The answer, according to 10 "mompreneurs" who have banded together, is an emphatic yes. Through their #ClothesWithoutLimits
campaign, these mothers from around the country, many starting their businesses through Kickstarter, are hoping to raise awareness about the current limitations when it comes to clothing for girls and how clothing that bashes gender stereotypes can have an impact far beyond the outfits themselves.
"Clothes are such an expression of who we are and ... how we choose to go out into the world is so important," said Michele Yulo, one of the members of #ClothesWithoutLimits, who was inspired by her daughter, Gabi, now 10, to create Princess Free Zone
back in 2009. Her company offers empowering T-shirts for girls emblazoned with images such as dinosaurs, hammers and soccer balls.
"I just believe that the more options (girls) have and they can see ... the less limitations they will perceive that they have."
Yulo has now gone a step further. When Gabi, who loves baseball, basketball and playing the violin, needs to dress up for a family occasion, her mom's had to buy suits or tuxedos that are made for boys. Dresses are not an option, said Yulo, and try finding a suit for girls at any major retailer. "Impossible," she says.
Determined to change that, Yulo recently launched a Kickstarter campaign for Suit Her
, with the hope of raising $90,000 to begin offering three different lines of suits for girls 5 to 12. (I can barely contain my excitement that my daughter, who dreads wearing dresses, can buy a suit for her cousin's upcoming bat mitzvah.)
Yulo believes options such as suits that are made for and fit girls send a clear message to the girls buying them and the rest of us as well.
"Kids shouldn't have to be brave to wear the things they like," she said. "This goes back to ... why is retail so important because that is how people are looking at you. That's how they're sizing you up. That is where the labels come from."
'Girl clothes without the girly'
Like Yulo, Sharon Choksi has a daughter who couldn't find anything to wear in the girls' sections of stores and for years would buy everything she needed from the boys' department.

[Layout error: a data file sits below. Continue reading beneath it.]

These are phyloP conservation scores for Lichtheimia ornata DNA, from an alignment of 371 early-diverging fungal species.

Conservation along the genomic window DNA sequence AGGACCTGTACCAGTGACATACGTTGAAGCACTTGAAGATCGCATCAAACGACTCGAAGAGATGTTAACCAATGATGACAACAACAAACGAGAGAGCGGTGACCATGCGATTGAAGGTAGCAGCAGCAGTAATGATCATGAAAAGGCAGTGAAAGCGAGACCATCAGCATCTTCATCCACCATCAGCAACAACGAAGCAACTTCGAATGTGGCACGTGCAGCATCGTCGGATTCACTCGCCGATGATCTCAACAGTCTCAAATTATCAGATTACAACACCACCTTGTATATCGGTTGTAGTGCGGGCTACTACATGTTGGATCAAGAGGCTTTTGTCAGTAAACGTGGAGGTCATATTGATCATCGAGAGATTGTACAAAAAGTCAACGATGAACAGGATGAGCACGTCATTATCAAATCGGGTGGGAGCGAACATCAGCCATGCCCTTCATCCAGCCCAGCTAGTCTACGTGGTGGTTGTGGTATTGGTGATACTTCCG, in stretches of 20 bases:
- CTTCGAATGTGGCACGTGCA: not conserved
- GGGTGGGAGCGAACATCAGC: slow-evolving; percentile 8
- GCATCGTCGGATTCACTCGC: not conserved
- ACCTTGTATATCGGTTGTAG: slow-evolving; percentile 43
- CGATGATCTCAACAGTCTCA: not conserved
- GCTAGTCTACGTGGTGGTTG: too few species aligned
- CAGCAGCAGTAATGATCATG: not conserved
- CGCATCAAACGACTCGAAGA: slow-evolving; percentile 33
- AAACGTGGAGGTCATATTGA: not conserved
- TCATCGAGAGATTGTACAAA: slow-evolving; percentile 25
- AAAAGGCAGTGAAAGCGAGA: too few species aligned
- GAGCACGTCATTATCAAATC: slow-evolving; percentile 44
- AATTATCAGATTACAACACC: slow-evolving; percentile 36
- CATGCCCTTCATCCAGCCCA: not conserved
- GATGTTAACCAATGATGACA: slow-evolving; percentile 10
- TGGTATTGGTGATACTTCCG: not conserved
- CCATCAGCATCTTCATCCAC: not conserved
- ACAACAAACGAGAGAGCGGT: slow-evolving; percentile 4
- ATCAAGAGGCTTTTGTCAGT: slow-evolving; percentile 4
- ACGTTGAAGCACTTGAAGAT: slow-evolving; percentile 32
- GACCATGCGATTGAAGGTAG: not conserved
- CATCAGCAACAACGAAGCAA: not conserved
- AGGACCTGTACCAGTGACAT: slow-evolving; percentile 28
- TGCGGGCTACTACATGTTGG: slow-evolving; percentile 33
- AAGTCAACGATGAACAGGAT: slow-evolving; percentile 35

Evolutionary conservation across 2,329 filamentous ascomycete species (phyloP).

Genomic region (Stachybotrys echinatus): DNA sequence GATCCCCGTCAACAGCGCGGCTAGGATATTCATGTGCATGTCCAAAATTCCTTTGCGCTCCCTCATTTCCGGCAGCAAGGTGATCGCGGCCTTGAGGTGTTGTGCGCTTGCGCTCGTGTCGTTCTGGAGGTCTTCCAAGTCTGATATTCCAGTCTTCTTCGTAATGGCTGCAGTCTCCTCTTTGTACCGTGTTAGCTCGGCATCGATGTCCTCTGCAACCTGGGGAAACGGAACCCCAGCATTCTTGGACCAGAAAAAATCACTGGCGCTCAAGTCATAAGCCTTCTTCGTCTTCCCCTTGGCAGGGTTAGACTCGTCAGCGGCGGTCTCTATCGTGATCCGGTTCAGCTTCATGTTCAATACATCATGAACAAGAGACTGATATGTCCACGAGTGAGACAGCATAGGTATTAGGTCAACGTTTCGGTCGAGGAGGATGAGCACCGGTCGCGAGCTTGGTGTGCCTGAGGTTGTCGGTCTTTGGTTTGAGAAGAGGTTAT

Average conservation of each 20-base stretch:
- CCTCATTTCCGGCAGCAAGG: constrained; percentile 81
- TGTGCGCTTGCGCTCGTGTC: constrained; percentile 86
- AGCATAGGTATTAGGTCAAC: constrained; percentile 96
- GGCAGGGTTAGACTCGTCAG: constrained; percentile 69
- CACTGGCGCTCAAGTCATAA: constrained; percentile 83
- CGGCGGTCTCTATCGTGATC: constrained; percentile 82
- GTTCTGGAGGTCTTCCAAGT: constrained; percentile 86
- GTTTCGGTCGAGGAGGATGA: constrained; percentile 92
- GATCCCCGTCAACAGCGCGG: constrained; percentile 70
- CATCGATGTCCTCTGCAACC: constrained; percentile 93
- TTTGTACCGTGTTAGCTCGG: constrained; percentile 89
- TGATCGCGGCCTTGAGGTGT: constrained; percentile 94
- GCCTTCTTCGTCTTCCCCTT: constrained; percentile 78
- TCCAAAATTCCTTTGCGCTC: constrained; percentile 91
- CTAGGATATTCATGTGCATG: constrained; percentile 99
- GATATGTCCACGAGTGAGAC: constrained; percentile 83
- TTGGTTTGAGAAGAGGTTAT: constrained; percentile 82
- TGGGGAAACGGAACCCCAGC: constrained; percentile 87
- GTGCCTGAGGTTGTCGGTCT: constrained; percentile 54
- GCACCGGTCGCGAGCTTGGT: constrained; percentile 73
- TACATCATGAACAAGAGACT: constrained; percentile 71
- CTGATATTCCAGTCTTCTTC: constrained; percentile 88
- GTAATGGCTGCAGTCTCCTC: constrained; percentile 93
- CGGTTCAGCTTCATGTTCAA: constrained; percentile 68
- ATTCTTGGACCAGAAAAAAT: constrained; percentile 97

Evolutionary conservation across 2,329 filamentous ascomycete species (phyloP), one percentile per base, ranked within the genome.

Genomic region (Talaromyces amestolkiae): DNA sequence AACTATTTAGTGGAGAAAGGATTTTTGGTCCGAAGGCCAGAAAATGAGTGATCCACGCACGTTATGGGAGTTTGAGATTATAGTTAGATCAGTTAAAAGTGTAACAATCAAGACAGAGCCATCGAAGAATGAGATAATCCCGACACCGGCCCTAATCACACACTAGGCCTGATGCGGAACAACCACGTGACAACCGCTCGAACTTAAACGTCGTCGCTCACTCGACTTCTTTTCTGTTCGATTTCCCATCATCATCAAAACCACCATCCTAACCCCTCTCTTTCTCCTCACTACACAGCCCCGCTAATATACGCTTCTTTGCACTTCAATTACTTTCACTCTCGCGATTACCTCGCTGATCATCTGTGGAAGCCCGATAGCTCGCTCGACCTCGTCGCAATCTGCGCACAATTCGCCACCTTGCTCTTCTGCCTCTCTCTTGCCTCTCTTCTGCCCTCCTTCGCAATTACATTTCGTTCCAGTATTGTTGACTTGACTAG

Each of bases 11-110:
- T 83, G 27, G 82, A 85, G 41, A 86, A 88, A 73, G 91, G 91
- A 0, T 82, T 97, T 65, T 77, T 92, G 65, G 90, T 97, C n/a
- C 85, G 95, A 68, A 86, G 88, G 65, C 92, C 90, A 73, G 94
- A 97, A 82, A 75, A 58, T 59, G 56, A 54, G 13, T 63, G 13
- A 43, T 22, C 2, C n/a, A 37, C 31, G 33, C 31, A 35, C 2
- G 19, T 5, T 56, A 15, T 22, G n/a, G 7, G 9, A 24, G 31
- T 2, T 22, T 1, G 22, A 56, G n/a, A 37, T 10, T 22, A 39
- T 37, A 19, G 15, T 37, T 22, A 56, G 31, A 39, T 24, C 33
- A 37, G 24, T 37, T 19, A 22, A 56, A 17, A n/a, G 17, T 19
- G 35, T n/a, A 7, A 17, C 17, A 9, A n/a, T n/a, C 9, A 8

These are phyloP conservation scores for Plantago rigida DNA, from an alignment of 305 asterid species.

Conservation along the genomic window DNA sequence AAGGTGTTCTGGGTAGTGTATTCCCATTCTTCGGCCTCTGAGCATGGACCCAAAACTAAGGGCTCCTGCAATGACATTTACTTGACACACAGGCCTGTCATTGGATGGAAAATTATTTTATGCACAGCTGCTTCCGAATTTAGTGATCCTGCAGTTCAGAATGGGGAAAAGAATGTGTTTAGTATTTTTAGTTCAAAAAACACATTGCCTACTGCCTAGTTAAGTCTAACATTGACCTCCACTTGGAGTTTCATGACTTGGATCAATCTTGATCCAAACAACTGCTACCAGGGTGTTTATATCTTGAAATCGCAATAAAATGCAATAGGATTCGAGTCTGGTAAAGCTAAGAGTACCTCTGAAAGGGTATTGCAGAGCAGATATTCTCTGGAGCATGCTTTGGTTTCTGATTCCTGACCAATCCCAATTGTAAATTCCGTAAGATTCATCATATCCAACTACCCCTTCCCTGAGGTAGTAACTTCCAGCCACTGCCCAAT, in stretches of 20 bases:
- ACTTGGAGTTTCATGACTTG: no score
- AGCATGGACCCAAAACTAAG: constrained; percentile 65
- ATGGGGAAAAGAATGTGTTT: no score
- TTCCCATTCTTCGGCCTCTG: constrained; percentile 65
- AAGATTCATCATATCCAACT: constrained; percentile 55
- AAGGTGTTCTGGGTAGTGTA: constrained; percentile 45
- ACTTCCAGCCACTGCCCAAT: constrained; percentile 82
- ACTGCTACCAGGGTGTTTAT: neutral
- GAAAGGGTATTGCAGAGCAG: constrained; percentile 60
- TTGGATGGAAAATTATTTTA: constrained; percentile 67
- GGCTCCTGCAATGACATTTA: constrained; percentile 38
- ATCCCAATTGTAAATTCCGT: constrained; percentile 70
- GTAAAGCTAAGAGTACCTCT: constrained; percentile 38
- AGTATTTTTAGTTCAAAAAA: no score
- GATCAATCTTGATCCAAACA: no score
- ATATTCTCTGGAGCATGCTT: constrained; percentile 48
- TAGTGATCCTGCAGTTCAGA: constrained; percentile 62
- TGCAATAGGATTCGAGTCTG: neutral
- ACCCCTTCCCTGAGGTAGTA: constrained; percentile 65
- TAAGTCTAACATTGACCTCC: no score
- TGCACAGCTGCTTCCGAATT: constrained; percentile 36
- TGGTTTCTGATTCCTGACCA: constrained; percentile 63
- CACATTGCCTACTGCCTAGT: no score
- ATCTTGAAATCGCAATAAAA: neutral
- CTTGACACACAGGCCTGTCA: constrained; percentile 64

"When she was younger, we'd hear kids whisper innocently to their parents, 'Is that a boy or a girl?,' kids at school saying, 'Why are you wearing boys' clothes all the time?' " she said.
Her daughter wasn't really bothered by it, but Choksi, another member of #ClothesWithoutLimits, thought of all the other girls and their parents who eventually would get tired of the comments, lose interest in dinosaurs and spaceships, and wear more gender-accepted clothing.
So she and two of her siblings (Laura and David Burns) started Girls Will Be,
which offers a range of T-shirts and shorts for active girls with images ranging from dinosaurs to spaceships to math equations. It's tagline is "Girl clothes without the girly." (Full disclosure: My older daughter will only wear shirts from Girls Will Be.)
"Over and over, the message every season in every store is so consistent that children start to internalize that and say, 'Oh, OK, the rough and tumble sports or the wildlife and creatures or the outer space, that's always over there in the boys' section, and the sparkly penguins and kittens and rainbows are in the girls' section," said Choksi, a mom of two.
"It's on top of the other messages that they see in toys, that they see in the media and movies and books ... and so by the time kids are 4 and 5, they're assimilating all this information and coming up with very strong opinions, specifically on the math and the science side," she said. "To be sending messages to one gender that that's really not for them is doing those kids a disservice."